Quick Tips for Therapists

How to Help Couples Make Team Decisions (Part 2)

By Kara Hoppe, MA, MFT

Central to the success of any couples therapy is the couple’s ability to function as a team. A large part of my work with couples involves guiding them to put their coupledom first. Out of habit, partners may put their own individual (or their partner’s) needs first. Sometimes that habit is driven by prevailing cultural norms that value individual needs; at other times it is driven by the partners’ respective attachment styles. Either way, I guide the couple to increase their understanding that the two of them are always on the same team—even when it doesn’t feel that way—and that their ability to engage in teamwork is a measure of their success.

Making decisions together is an important part of functioning as a team. If I discover that a couple is not making decisions together, I offer a process to help them better align. It can be summed up in five steps:

  1. The partners schedule a face-to-face meeting.
  2. They confirm they are on the same page regarding the decision to be made.
  3. The partners then take turns articulating their thoughts about what would constitute the best decision. Each partner listens while the other is speaking.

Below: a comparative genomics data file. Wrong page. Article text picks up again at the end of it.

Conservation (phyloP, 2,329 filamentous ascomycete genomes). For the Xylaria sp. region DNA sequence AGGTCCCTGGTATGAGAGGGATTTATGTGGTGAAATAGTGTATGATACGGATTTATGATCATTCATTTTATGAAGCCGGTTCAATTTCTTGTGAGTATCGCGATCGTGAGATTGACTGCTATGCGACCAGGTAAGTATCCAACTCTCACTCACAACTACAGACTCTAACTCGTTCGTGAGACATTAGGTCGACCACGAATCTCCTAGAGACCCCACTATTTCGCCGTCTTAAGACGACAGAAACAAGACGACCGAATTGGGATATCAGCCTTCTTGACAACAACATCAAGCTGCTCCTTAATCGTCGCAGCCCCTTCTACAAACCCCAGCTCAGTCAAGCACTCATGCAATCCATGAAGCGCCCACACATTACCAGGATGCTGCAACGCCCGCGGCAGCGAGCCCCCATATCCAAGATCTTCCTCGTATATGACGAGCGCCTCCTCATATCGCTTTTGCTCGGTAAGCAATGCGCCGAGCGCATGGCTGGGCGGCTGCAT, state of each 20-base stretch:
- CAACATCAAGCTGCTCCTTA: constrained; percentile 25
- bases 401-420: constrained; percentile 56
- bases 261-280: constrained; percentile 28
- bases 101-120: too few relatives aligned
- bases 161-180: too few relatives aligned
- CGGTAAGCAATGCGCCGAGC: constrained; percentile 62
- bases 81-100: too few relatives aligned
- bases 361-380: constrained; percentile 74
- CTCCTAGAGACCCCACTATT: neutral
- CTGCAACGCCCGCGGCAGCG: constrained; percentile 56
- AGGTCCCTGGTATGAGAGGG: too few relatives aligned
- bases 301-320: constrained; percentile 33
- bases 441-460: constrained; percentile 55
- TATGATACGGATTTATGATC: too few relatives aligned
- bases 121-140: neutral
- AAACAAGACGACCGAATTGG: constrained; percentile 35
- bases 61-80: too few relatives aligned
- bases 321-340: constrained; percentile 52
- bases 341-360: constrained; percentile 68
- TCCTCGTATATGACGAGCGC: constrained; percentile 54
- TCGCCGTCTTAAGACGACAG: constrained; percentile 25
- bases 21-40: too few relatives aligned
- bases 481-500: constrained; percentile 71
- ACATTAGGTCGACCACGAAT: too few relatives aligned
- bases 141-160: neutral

4. The partners futurize all the possible scenarios for each course of action, and use these scenarios to narrow their decision-making options.
  5. The partners continue this process until they arrive at a decision together. This may require more than a single meeting.

I encourage couples to keep faith and not be discouraged if they are unable to reach a decision after multiple attempts; especially if the decision is an epic one, such as having a baby, making a career change, or contemplating a move. Just being in continued dialogue with each other and collaborating as equal decision-makers is a big win.

Catching up? Read Part 1 here.

Kara Hoppe, MA, MFT, is a psychotherapist, teacher, feminist, and mother. She has spent more than a decade as an inclusive therapist working with individuals and couples toward healing and growing; and toward becoming grounded, integrated people with better access to their own instincts, wisdom, and creativity. Hoppe currently lives in Pioneertown, CA; and sees clients in private practice via telehealth. You can learn more about her at www.karahoppe.com.

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Quick Tips for Therapists